Earlier this year, US President Barack Obama announced a pioneering initiative to help us better understand the human brain. The initiative is now gearing up to fulfil its ambitious brief, having released an interim report into its progress
The Brain Research through Advancing Innovative Neurotechnologies (BRAIN) initiative was launched in April this year. The initiative is designed to improve our understanding of the brain and how it works. The intention is that this improved understanding will, in turn, improve the treatment of brain disorders such as epilepsy.
The objectives of the initiative have been split down into nine quite specific goals. One is the creation of an incredibly complex computer model of the human brain. Another is the increased understanding of how the activity of neurons translates into our behaviours and thoughts. A third is to compile both existing knowledge and the data coming from the initiative, and spread that across the scientific and medical communities.
In the 'preamble' of the new BRAIN Interim Report the working group state: “The human brain is simply astonishing – no less astonishing to those of use who have spent our careers studying its patterns and mysteries than to those new to thinking about the brain. President Obama, by creating the BRAIN initiative, has provided an unprecedented opportunity to solve those mysteries.”
In a statement issued to Epilepsy Today by the White House, Mr Obama said: “I have heard from too many Americans whose lives have been affected by a wide range of health conditions and diseases. Whether they are common, preventable ailments or rare, life-threatening illnesses, we must do more to find cures and improve treatments for patients.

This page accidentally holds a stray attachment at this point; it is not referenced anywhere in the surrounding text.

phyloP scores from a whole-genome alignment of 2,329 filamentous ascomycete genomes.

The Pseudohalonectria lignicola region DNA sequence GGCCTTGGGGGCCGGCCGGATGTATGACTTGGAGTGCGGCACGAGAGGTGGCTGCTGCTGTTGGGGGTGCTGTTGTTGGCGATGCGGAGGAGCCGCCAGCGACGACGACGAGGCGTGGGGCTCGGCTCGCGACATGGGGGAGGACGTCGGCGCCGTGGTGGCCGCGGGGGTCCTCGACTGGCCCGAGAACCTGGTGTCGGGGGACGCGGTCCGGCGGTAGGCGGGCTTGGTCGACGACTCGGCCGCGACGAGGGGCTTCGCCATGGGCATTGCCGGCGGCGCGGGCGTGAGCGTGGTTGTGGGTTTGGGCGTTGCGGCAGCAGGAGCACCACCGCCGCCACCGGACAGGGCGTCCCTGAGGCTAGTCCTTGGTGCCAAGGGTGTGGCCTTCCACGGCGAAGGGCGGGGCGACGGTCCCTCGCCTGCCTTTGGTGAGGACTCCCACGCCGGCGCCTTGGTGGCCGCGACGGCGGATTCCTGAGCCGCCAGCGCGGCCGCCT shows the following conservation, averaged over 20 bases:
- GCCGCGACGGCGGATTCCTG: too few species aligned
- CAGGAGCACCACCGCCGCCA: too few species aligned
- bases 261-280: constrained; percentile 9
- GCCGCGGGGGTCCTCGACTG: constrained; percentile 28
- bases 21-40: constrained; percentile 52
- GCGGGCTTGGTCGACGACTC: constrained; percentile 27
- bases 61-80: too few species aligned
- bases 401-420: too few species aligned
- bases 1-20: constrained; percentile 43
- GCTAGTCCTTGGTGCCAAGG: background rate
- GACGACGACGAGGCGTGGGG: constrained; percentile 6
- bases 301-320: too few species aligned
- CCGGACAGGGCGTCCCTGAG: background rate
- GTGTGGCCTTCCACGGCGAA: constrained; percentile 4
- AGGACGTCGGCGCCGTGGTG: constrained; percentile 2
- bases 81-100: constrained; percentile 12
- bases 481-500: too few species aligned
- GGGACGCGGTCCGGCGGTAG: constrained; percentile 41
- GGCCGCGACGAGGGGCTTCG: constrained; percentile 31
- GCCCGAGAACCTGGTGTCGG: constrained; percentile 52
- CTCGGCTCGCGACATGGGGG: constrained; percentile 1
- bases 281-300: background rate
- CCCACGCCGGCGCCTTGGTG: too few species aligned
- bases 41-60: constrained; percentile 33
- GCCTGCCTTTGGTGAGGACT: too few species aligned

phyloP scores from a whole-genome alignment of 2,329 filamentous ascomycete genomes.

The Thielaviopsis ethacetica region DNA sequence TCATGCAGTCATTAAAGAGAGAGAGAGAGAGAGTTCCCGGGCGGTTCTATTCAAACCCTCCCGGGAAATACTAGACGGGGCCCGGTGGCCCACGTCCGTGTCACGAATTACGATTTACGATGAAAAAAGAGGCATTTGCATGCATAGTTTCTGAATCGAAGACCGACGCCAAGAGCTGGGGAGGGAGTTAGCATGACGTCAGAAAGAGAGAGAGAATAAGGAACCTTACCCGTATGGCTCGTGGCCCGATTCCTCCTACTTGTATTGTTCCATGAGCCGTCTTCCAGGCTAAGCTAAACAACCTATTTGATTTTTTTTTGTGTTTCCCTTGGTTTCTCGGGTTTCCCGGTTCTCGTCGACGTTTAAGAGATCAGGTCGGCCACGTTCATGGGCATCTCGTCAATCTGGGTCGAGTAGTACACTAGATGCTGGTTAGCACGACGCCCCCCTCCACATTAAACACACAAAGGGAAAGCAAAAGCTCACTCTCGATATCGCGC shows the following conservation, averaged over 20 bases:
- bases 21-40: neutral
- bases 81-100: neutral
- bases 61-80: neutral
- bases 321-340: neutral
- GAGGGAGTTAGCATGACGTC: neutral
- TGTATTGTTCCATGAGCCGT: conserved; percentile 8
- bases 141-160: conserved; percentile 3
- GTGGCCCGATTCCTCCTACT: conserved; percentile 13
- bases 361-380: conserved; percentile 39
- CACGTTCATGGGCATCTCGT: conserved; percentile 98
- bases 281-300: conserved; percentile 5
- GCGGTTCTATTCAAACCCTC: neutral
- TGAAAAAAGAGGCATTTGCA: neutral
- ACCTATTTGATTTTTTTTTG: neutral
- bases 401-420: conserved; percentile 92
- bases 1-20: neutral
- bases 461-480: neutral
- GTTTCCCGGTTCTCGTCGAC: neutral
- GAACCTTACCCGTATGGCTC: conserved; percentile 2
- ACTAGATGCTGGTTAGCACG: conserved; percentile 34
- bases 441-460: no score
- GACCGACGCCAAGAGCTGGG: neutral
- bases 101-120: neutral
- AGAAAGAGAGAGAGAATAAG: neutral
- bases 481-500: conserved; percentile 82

“I have always been a strong supporter of medical research because of its potential to save lives, relieve suffering, and improve our quality of life. From mapping the human genome to unlocking new vaccines and cancer treatments, Federally funded research has spurred advances in science and healthcare that help millions of Americans every day.
“Medical miracles do not happen by accident. They often grow out of painstaking and costly research, and years of trial and error. But when these investments pay off, they change our lives in ways we could never have imagined. And as a Nation, we need to keep taking bold steps toward the most promising solutions in medicine and human health.
“Under the Recovery Act, we made available $10 billion in new resources to support research at the National Institutes of Health – an unprecedented amount. I also lifted the ban on Federal funding for embryonic stem cell research, which has the unique potential to help us better understand – and possibly cure – some of the most devastating diseases and conditions.
“Those were big steps forward, but we had to keep going. So in 2013, I announced the next great American project in medical research: the BRAIN initiative. By investing in basic research, this initiative aims to give scientists the tools they need to get a dynamic picture of the brain in action and better understand how we think, learn, and remember. And that knowledge could transform how we treat illnesses like Parkinson’s, Alzheimer’s, post-traumatic stress disorder and epilepsy. To learn more and see other projects we are pursuing, visit www.NIH.gov
“At times, our pride in discovery of innovative treatments is tempered by shortages of vital medications, including some used for the treatment of cancer. That is why in October 2011, I directed the Food and Drug Administration to do more to reduce and prevent drug shortages, protect consumers, and prevent price gouging. Since then, hundreds of drug shortages have been averted. And moving forward, we will keep working to ensure patients have access to the lifesaving medicines they need.
“Thank you, again, for writing. Medical research holds promise like no other area of human endeavor, and by claiming that promise together, we can keep making progress toward a brighter future for everyone.”